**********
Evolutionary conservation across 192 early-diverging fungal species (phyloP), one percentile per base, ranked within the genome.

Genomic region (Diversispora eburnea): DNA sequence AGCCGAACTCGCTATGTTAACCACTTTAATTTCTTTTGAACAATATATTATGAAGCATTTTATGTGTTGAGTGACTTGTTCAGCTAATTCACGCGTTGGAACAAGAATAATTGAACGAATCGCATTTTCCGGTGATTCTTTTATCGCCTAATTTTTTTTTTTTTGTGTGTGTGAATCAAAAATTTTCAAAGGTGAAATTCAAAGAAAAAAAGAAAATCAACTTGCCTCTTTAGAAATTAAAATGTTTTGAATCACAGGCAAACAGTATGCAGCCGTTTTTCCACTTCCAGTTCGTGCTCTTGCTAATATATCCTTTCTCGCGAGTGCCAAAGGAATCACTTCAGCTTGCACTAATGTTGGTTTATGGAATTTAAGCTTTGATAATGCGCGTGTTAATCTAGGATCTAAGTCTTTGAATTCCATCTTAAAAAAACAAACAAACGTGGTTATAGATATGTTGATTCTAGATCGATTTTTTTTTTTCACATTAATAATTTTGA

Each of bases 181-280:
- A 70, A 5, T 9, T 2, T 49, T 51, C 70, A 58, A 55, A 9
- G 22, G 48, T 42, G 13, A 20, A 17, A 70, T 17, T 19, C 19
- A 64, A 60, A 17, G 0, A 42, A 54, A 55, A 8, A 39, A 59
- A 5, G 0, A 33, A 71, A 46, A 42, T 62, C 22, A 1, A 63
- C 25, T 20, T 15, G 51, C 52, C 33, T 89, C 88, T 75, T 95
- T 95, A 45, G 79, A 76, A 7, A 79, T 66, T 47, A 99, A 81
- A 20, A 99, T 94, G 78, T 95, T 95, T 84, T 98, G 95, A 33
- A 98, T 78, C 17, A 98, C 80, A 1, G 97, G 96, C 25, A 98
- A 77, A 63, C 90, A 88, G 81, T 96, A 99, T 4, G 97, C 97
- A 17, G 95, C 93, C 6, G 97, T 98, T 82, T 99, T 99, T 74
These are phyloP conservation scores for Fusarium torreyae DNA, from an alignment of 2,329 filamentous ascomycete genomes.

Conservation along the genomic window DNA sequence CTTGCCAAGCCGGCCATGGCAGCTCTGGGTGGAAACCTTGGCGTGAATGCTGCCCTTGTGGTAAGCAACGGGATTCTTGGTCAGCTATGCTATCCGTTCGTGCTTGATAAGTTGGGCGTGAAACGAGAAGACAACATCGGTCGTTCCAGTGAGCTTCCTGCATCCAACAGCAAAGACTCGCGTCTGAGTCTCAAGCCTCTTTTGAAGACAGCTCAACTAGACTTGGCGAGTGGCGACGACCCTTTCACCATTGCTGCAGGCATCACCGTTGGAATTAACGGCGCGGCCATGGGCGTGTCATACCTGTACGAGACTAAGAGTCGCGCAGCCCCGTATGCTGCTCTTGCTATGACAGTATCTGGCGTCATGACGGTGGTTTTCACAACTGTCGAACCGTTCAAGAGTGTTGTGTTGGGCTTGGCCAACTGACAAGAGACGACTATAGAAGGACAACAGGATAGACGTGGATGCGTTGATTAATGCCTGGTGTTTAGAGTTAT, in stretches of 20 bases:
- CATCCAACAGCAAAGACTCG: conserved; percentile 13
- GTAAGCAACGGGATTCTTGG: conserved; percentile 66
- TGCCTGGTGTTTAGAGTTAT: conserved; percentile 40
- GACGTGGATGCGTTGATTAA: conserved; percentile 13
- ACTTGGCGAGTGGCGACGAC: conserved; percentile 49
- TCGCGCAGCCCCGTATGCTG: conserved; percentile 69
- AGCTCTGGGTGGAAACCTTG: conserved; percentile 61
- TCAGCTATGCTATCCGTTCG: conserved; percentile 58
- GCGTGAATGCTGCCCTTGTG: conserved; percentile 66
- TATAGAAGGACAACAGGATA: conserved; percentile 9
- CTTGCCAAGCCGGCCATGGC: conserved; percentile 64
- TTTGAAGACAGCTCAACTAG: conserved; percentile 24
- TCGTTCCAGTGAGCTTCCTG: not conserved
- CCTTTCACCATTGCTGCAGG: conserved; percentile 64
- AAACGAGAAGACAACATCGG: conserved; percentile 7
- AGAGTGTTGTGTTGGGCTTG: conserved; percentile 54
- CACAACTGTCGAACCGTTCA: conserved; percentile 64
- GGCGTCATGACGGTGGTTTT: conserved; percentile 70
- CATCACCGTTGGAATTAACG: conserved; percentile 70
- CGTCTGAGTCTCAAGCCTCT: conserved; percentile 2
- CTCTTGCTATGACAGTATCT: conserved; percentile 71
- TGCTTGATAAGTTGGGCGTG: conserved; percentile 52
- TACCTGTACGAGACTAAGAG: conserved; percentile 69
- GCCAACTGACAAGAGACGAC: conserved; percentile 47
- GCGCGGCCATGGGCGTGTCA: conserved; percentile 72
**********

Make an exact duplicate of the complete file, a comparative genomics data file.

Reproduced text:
Evolutionary conservation across 192 early-diverging fungal species (phyloP), one percentile per base, ranked within the genome.

Genomic region (Diversispora eburnea): DNA sequence AGCCGAACTCGCTATGTTAACCACTTTAATTTCTTTTGAACAATATATTATGAAGCATTTTATGTGTTGAGTGACTTGTTCAGCTAATTCACGCGTTGGAACAAGAATAATTGAACGAATCGCATTTTCCGGTGATTCTTTTATCGCCTAATTTTTTTTTTTTTGTGTGTGTGAATCAAAAATTTTCAAAGGTGAAATTCAAAGAAAAAAAGAAAATCAACTTGCCTCTTTAGAAATTAAAATGTTTTGAATCACAGGCAAACAGTATGCAGCCGTTTTTCCACTTCCAGTTCGTGCTCTTGCTAATATATCCTTTCTCGCGAGTGCCAAAGGAATCACTTCAGCTTGCACTAATGTTGGTTTATGGAATTTAAGCTTTGATAATGCGCGTGTTAATCTAGGATCTAAGTCTTTGAATTCCATCTTAAAAAAACAAACAAACGTGGTTATAGATATGTTGATTCTAGATCGATTTTTTTTTTTCACATTAATAATTTTGA

Each of bases 181-280:
- A 70, A 5, T 9, T 2, T 49, T 51, C 70, A 58, A 55, A 9
- G 22, G 48, T 42, G 13, A 20, A 17, A 70, T 17, T 19, C 19
- A 64, A 60, A 17, G 0, A 42, A 54, A 55, A 8, A 39, A 59
- A 5, G 0, A 33, A 71, A 46, A 42, T 62, C 22, A 1, A 63
- C 25, T 20, T 15, G 51, C 52, C 33, T 89, C 88, T 75, T 95
- T 95, A 45, G 79, A 76, A 7, A 79, T 66, T 47, A 99, A 81
- A 20, A 99, T 94, G 78, T 95, T 95, T 84, T 98, G 95, A 33
- A 98, T 78, C 17, A 98, C 80, A 1, G 97, G 96, C 25, A 98
- A 77, A 63, C 90, A 88, G 81, T 96, A 99, T 4, G 97, C 97
- A 17, G 95, C 93, C 6, G 97, T 98, T 82, T 99, T 99, T 74
These are phyloP conservation scores for Fusarium torreyae DNA, from an alignment of 2,329 filamentous ascomycete genomes.

Conservation along the genomic window DNA sequence CTTGCCAAGCCGGCCATGGCAGCTCTGGGTGGAAACCTTGGCGTGAATGCTGCCCTTGTGGTAAGCAACGGGATTCTTGGTCAGCTATGCTATCCGTTCGTGCTTGATAAGTTGGGCGTGAAACGAGAAGACAACATCGGTCGTTCCAGTGAGCTTCCTGCATCCAACAGCAAAGACTCGCGTCTGAGTCTCAAGCCTCTTTTGAAGACAGCTCAACTAGACTTGGCGAGTGGCGACGACCCTTTCACCATTGCTGCAGGCATCACCGTTGGAATTAACGGCGCGGCCATGGGCGTGTCATACCTGTACGAGACTAAGAGTCGCGCAGCCCCGTATGCTGCTCTTGCTATGACAGTATCTGGCGTCATGACGGTGGTTTTCACAACTGTCGAACCGTTCAAGAGTGTTGTGTTGGGCTTGGCCAACTGACAAGAGACGACTATAGAAGGACAACAGGATAGACGTGGATGCGTTGATTAATGCCTGGTGTTTAGAGTTAT, in stretches of 20 bases:
- CATCCAACAGCAAAGACTCG: conserved; percentile 13
- GTAAGCAACGGGATTCTTGG: conserved; percentile 66
- TGCCTGGTGTTTAGAGTTAT: conserved; percentile 40
- GACGTGGATGCGTTGATTAA: conserved; percentile 13
- ACTTGGCGAGTGGCGACGAC: conserved; percentile 49
- TCGCGCAGCCCCGTATGCTG: conserved; percentile 69
- AGCTCTGGGTGGAAACCTTG: conserved; percentile 61
- TCAGCTATGCTATCCGTTCG: conserved; percentile 58
- GCGTGAATGCTGCCCTTGTG: conserved; percentile 66
- TATAGAAGGACAACAGGATA: conserved; percentile 9
- CTTGCCAAGCCGGCCATGGC: conserved; percentile 64
- TTTGAAGACAGCTCAACTAG: conserved; percentile 24
- TCGTTCCAGTGAGCTTCCTG: not conserved
- CCTTTCACCATTGCTGCAGG: conserved; percentile 64
- AAACGAGAAGACAACATCGG: conserved; percentile 7
- AGAGTGTTGTGTTGGGCTTG: conserved; percentile 54
- CACAACTGTCGAACCGTTCA: conserved; percentile 64
- GGCGTCATGACGGTGGTTTT: conserved; percentile 70
- CATCACCGTTGGAATTAACG: conserved; percentile 70
- CGTCTGAGTCTCAAGCCTCT: conserved; percentile 2
- CTCTTGCTATGACAGTATCT: conserved; percentile 71
- TGCTTGATAAGTTGGGCGTG: conserved; percentile 52
- TACCTGTACGAGACTAAGAG: conserved; percentile 69
- GCCAACTGACAAGAGACGAC: conserved; percentile 47
- GCGCGGCCATGGGCGTGTCA: conserved; percentile 72